HOMESTEAD, FLA. — Kyle Busch opened the season in a hospital bed and ended it in victory lane with the championship trophy.
Busch completed the ultimate comeback Sunday night by winning his first career Sprint Cup title just nine months after a serious crash at Daytona nearly ended his season. He crashed into a concrete wall the day before the Daytona 500 and broke his right leg and left foot.
Despite multiple surgeries and grueling rehabilitation, Busch missed only 11 races and was back in his Joe Gibbs Racing Toyota in late May. NASCAR granted him a waiver to race for the championship if he earned a berth in the playoffs, and Busch was off and running.
"I don't know if I quite understand life yet, but there's something to be said about this year," an emotional Busch said on his team radio.
He won the season finale Sunday night at Homestead-Miami Speedway to claim the title, and knocked Kevin Harvick from his perch as reigning champion. Busch also denied Jeff Gordon a fifth crown in his final race. Gordon said before the season started he'd retire after this race.
Harvick finished a distant second, Gordon was a mediocre sixth and Martin Truex Jr., the fourth driver in the championship field, finished 12th.
There was a strong sentimental push for Gordon to go out on top in his final race. But he was only average all season, and that didn't change Sunday night in front of a huge contingent of friends and family that included Formula One champion Lewis Hamilton and Mario Andretti, who both sat atop his pit box at the start of the race.
Gordon led nine laps early in the race and was third for an early restart but he bobbled it and plummeted to eighth. That was about as good as he'd be the rest of the race as he struggled mightily with the handling of his Hendrick Motorsports Chevrolet.
"Gosh, I'm a little disappointed, I'll be honest," Gordon said. "I thought going into the race we had something for them."
Truex, the underdog driving for single-car team Furniture Row Racing, also didn't have enough in his Chevrolet to contend despite a handful of gutsy pit calls the team used out of desperation.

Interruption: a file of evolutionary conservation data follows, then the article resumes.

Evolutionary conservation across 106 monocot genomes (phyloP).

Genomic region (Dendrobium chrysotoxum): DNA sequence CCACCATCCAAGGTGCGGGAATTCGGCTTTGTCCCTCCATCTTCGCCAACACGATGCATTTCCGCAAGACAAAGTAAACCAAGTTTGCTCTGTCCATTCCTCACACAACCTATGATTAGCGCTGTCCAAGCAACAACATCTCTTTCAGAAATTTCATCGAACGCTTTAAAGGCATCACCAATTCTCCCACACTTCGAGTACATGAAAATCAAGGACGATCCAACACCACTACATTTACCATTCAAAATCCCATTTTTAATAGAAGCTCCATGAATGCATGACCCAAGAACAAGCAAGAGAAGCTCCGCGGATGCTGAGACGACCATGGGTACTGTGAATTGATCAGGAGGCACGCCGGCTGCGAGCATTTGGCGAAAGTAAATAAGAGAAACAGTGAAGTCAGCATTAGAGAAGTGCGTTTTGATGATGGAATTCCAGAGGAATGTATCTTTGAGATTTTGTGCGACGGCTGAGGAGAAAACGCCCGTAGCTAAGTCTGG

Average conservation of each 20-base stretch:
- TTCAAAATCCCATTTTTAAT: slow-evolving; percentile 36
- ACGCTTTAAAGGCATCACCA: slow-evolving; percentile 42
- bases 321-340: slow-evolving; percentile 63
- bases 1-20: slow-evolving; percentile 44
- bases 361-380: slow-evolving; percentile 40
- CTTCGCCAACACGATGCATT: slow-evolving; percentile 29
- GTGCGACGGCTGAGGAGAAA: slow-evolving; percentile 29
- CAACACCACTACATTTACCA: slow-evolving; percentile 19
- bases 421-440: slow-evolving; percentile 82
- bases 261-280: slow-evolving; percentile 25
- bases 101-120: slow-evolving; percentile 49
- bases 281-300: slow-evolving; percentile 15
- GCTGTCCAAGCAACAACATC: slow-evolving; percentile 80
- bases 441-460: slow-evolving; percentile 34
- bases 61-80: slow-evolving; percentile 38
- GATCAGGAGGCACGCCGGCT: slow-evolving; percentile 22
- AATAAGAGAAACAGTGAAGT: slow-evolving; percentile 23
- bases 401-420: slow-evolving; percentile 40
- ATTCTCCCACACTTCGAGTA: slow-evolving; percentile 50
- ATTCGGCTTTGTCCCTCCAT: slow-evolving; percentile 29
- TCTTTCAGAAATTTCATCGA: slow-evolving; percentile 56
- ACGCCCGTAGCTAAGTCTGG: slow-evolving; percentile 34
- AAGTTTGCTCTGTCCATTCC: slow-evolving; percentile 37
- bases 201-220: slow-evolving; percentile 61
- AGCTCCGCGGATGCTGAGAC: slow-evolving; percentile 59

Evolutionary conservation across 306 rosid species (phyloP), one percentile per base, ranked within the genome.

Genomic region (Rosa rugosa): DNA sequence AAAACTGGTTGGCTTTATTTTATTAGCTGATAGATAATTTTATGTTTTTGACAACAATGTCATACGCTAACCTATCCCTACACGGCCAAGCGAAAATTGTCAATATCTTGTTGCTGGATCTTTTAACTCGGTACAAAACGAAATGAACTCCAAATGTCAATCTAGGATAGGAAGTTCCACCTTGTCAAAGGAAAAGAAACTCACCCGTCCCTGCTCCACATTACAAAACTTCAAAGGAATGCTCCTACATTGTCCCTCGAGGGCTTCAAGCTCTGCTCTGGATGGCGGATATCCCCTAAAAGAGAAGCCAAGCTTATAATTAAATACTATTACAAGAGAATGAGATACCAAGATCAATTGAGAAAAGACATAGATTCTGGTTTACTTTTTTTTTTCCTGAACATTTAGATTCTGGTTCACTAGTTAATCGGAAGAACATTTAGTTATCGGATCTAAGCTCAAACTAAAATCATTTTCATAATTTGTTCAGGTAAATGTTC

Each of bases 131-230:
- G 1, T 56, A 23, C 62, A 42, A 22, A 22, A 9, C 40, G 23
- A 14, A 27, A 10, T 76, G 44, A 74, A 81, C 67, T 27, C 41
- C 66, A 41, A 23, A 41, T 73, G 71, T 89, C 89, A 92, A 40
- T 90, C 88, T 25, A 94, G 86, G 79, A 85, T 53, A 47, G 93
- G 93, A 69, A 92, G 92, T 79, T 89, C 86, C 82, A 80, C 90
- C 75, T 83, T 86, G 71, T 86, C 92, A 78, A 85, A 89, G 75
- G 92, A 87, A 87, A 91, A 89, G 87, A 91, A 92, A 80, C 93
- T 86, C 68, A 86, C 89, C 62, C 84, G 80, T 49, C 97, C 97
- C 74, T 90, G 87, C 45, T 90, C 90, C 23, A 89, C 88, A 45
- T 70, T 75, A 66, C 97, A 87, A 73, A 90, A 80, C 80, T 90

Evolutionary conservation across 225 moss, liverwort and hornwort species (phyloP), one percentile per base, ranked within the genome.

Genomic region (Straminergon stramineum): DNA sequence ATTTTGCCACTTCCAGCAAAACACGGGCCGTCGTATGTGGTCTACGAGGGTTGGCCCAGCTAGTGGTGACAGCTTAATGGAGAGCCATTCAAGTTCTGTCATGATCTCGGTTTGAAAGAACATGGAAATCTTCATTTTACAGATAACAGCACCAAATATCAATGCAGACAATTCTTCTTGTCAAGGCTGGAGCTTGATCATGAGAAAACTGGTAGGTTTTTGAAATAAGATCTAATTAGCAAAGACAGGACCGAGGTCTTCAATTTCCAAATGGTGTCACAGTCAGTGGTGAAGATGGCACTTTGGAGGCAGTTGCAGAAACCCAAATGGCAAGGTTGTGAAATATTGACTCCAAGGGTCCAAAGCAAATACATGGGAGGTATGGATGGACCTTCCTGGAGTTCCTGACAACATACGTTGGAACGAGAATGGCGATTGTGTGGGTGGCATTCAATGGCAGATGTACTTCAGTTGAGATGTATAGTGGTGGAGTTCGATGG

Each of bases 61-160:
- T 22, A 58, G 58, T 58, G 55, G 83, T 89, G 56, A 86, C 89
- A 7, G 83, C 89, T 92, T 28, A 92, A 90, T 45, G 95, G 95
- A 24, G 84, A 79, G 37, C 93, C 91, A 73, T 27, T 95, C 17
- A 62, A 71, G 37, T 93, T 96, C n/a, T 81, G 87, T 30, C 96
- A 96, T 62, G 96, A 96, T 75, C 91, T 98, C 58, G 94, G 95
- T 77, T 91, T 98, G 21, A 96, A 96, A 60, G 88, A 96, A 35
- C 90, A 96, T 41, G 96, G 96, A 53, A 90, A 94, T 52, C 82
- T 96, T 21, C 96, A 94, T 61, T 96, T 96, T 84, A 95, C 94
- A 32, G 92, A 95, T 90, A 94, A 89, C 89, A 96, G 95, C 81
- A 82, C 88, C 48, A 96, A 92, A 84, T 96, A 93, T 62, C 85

That made the championship race a two-car battle between Busch and Harvick, and the champion simply didn't have enough for Busch.
Busch was headed toward the title via a second or third-place finish in the race when there was a caution for debris with 11 laps remaining. Team owner Joe Gibbs pumped his fists in frustration, but Busch remained calm in the car. The field headed to pit road, Busch asked for an adjustment, and was second on the restart with seven laps remaining.
He worked his way past leader Brad Keselowski to claim the lead, then Busch pulled away and handily beat Harvick to the finish line by 1.553 seconds.
The title is a sweet reward for Busch, who has made huge personal and professional gains over the last several years. Known as one of most talented drivers in the sport, his temperament often got in his own way. But he has mellowed with marriage, gained perspective after the Daytona wreck, and was determined to be on his feet in the delivery room when wife Samantha delivered their first baby, a boy born in May — right after Busch returned to the race car and celebrated his 30th birthday.
His title is the first for Toyota, which joined the Sprint Cup Series in 2007 and had shots at championships but came up empty again and again. It was also fitting because Joe Gibbs Racing dominated a huge portion of this season and was the overwhelming favorite to win the title with one of its four drivers.
Busch also joins older brother, Kurt, as a NASCAR champion. Kurt Busch won the title in 2004, the inaugural season of NASCAR's Chase format. The system has been tweaked several times and is in the second year of an elimination format that sends four drivers to Homestead to race for the title. The first driver to the finish line hoists the Cup, and Busch won it by winning the race, the same way Harvick did a year ago.